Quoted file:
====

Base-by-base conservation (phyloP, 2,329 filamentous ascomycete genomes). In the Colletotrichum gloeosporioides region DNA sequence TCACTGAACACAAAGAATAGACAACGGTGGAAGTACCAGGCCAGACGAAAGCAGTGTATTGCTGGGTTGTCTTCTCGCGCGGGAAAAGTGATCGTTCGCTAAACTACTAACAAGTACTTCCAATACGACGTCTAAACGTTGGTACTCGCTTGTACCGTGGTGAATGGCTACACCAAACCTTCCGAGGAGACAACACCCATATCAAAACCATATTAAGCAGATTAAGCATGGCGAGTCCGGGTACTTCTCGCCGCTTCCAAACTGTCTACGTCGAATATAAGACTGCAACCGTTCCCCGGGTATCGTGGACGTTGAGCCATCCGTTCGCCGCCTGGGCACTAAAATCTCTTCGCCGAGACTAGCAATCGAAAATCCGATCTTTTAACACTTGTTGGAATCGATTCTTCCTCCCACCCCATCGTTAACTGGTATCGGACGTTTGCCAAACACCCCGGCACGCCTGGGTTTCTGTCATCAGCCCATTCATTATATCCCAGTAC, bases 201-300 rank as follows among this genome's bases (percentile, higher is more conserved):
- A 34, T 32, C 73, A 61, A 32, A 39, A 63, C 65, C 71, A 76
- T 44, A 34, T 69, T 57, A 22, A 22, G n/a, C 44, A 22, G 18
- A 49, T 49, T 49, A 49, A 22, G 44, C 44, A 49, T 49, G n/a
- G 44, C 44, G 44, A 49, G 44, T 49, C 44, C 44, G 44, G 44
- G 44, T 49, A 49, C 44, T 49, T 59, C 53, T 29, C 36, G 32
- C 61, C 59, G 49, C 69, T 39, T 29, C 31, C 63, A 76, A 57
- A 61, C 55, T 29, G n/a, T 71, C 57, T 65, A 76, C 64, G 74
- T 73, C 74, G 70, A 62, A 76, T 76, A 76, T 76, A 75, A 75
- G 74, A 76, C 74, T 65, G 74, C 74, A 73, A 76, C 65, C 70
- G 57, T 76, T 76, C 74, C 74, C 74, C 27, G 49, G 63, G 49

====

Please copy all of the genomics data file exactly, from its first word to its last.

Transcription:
Base-by-base conservation (phyloP, 2,329 filamentous ascomycete genomes). In the Colletotrichum gloeosporioides region DNA sequence TCACTGAACACAAAGAATAGACAACGGTGGAAGTACCAGGCCAGACGAAAGCAGTGTATTGCTGGGTTGTCTTCTCGCGCGGGAAAAGTGATCGTTCGCTAAACTACTAACAAGTACTTCCAATACGACGTCTAAACGTTGGTACTCGCTTGTACCGTGGTGAATGGCTACACCAAACCTTCCGAGGAGACAACACCCATATCAAAACCATATTAAGCAGATTAAGCATGGCGAGTCCGGGTACTTCTCGCCGCTTCCAAACTGTCTACGTCGAATATAAGACTGCAACCGTTCCCCGGGTATCGTGGACGTTGAGCCATCCGTTCGCCGCCTGGGCACTAAAATCTCTTCGCCGAGACTAGCAATCGAAAATCCGATCTTTTAACACTTGTTGGAATCGATTCTTCCTCCCACCCCATCGTTAACTGGTATCGGACGTTTGCCAAACACCCCGGCACGCCTGGGTTTCTGTCATCAGCCCATTCATTATATCCCAGTAC, bases 201-300 rank as follows among this genome's bases (percentile, higher is more conserved):
- A 34, T 32, C 73, A 61, A 32, A 39, A 63, C 65, C 71, A 76
- T 44, A 34, T 69, T 57, A 22, A 22, G n/a, C 44, A 22, G 18
- A 49, T 49, T 49, A 49, A 22, G 44, C 44, A 49, T 49, G n/a
- G 44, C 44, G 44, A 49, G 44, T 49, C 44, C 44, G 44, G 44
- G 44, T 49, A 49, C 44, T 49, T 59, C 53, T 29, C 36, G 32
- C 61, C 59, G 49, C 69, T 39, T 29, C 31, C 63, A 76, A 57
- A 61, C 55, T 29, G n/a, T 71, C 57, T 65, A 76, C 64, G 74
- T 73, C 74, G 70, A 62, A 76, T 76, A 76, T 76, A 75, A 75
- G 74, A 76, C 74, T 65, G 74, C 74, A 73, A 76, C 65, C 70
- G 57, T 76, T 76, C 74, C 74, C 74, C 27, G 49, G 63, G 49